Autoguiding Tutorial

Autoguiding appears at first to be a rather complex task. However, the autoguider controls in MaxIm DL are actually quite easy to operate.

For most camera models, you must have a separate autoguider camera for this purpose (usually selected as Camera 2).

  1. Switch to the Guide tab.

  1. If you have a telescope connected to the Observatory Control Panel then turn on Auto Scope Dec and Auto Pier Flip. If these are enabled, you will not have to recalibrate the autoguider after moving the telescope. If you do not have a telescope connected, you can control Scope Dec and Pier Flip manually. If you plan to recalibrate for each target, leave Scope Dec at 0.

  2. Turn on the Watch Star check box. This will display the guide star continuously during guiding.

  3. If your guider has a shutter, click the Options button and select Simple Auto-dark. This will automatically create a dark frame and then dark subtract each image from the camera. If you do not have a shutter select No Calibration for now.

  4. Set the exposure time to 0.5 Seconds.

  5. Click the Settings button.

  6. Click the Defaults button and click Yes to confirm that you want to set all fields to their recommended initial values. (The Manual Calibration and Exposure Settings controls are excluded.)  Among these are:

  1. In most cases, you can set Binning to 2 or 3. Binning 1 is only required when you are using a separate guide scope that is a much shorter focal length than the main scope. The guide camera can have 1/10th the resolution of the main camera and still guide very well, since the software can measure the centroid of a star to a tiny fraction of a pixel.

  2. Click the Reset button to reset the subframe settings to include the entire guide sensor.

  3. Select the Advanced tab of the Guider Settings dialog, click its Defaults button and confirm that you want to set all fields to their recommended initial values. If a filename appears under Offset Tracking, click Clear.

  4. Click OK to return to the Guide tab. Once you have these settings configured the way you want them, they will be remembered the next time you start the software.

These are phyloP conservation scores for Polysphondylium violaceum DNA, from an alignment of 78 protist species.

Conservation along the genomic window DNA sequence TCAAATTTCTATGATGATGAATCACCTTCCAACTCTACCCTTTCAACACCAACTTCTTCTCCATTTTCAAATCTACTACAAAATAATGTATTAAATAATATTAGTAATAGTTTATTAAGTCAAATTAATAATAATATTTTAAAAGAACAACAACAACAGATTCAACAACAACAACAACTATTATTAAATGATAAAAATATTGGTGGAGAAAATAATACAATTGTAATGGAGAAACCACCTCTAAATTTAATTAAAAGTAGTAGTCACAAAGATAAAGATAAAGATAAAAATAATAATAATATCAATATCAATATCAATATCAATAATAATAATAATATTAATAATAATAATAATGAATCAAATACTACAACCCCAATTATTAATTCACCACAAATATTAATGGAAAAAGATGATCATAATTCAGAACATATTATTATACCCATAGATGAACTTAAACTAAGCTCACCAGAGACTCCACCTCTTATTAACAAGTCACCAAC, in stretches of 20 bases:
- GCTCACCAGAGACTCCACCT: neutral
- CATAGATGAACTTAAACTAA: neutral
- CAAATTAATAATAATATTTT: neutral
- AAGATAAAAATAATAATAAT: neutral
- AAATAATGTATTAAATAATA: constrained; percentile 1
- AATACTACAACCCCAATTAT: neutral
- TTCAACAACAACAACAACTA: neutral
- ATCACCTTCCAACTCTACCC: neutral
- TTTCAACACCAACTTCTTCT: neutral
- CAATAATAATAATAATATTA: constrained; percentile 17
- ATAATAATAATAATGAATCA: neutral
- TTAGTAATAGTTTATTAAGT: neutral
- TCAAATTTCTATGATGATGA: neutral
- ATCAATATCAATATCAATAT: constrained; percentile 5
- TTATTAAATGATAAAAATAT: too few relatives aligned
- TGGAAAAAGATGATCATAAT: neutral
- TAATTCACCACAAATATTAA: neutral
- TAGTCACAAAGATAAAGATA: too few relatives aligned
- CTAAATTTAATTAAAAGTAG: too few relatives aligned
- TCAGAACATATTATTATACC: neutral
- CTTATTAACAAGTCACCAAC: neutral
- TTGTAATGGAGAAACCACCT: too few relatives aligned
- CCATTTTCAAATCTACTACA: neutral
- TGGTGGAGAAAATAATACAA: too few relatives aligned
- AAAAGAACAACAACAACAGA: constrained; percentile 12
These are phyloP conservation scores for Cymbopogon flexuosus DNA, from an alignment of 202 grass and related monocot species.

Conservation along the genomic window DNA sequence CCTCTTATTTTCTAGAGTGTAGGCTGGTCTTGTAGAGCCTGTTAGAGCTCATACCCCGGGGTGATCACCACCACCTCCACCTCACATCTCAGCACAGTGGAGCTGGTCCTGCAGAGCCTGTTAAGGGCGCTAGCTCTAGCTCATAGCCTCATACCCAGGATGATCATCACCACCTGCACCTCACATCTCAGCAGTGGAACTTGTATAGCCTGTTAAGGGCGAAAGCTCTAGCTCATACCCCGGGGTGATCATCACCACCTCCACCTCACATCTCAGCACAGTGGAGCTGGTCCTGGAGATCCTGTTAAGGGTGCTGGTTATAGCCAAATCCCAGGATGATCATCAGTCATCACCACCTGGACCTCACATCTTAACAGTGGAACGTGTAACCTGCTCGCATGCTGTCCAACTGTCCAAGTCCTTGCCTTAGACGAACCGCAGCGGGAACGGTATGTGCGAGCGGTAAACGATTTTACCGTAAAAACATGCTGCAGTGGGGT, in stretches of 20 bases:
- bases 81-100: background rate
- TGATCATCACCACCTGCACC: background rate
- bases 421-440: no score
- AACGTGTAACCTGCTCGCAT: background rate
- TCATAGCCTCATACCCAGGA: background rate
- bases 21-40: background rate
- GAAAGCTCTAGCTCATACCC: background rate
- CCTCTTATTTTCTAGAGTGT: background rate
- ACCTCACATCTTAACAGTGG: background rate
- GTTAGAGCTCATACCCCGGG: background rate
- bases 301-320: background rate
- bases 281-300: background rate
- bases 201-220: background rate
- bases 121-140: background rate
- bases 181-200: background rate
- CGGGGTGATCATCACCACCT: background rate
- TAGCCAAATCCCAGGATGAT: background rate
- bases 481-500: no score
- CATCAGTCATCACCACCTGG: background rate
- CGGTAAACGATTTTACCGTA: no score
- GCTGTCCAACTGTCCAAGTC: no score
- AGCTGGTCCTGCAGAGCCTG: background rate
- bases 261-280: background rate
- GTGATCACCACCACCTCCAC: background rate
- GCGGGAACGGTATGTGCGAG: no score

5. On the Guide Tab, make sure the Expose mode is selected and click Start. A single image will be displayed.

  6. The brightest star will automatically be selected as the guide star. You can optionally pick the guide star by clicking on a star in the image. Do not draw a box around it. Just click on it.

  7. Now switch the mode to Calibrate, and click the Start button again. The camera will take a series of pictures; each time moving the telescope mount (if you are using the simulator, the "mount" and "stars" are of course simulated).

  8. The calibration cycle will take five pictures, moving the star in +X, -X, +Y and -Y directions. Usually X refers to RA and Y to Declination, but depending on the mount wiring this may be different. The star may also move in a different direction, because the camera may not be aligned with North at the top. (The camera simulator has a setting that allows you to adjust how the camera is "rotated".)

  9. Once the calibration cycle is complete, the star should be approximately back where it started. A red line is drawn to trace the path of the star; this should look like an "L". The sides of the "L" need to be long enough to get a good measurement of the star movement. If the movement is too short (less than 20 pixels or so), increase the appropriate Cal Time setting and start the calibration cycle again.

  10. We are now ready to guide. Switch the guider mode to Track. Set the X and Y Aggressiveness settings to 8. Click Start.

  11. The image will shrink to a small subframe. This is done to speed up camera download during guiding. You may wish to zoom in the window to see it better. The star should be in the center, and should remain there during tracking. (If the simulator was set up to emulate guider errors, you will see the star bounce around a bit because the simulated "mount" has very rough tracking. Hopefully in the real world your tracking will be smoother!)

  12. You can now switch to the Expose tab and start an exposure. By default, a five second pause is inserted before each exposure, to make sure that the guider is tracked in before the next exposure starts. Guiding is not performed during main camera readout (to prevent readout artifacts due to CPU loading, and because some cameras use one shutter for both sensors); if the telescope drifts during readout the delay allows it to be tracked in.

Some guiding tips:

For full details on the Guide tab please see Guide Tab.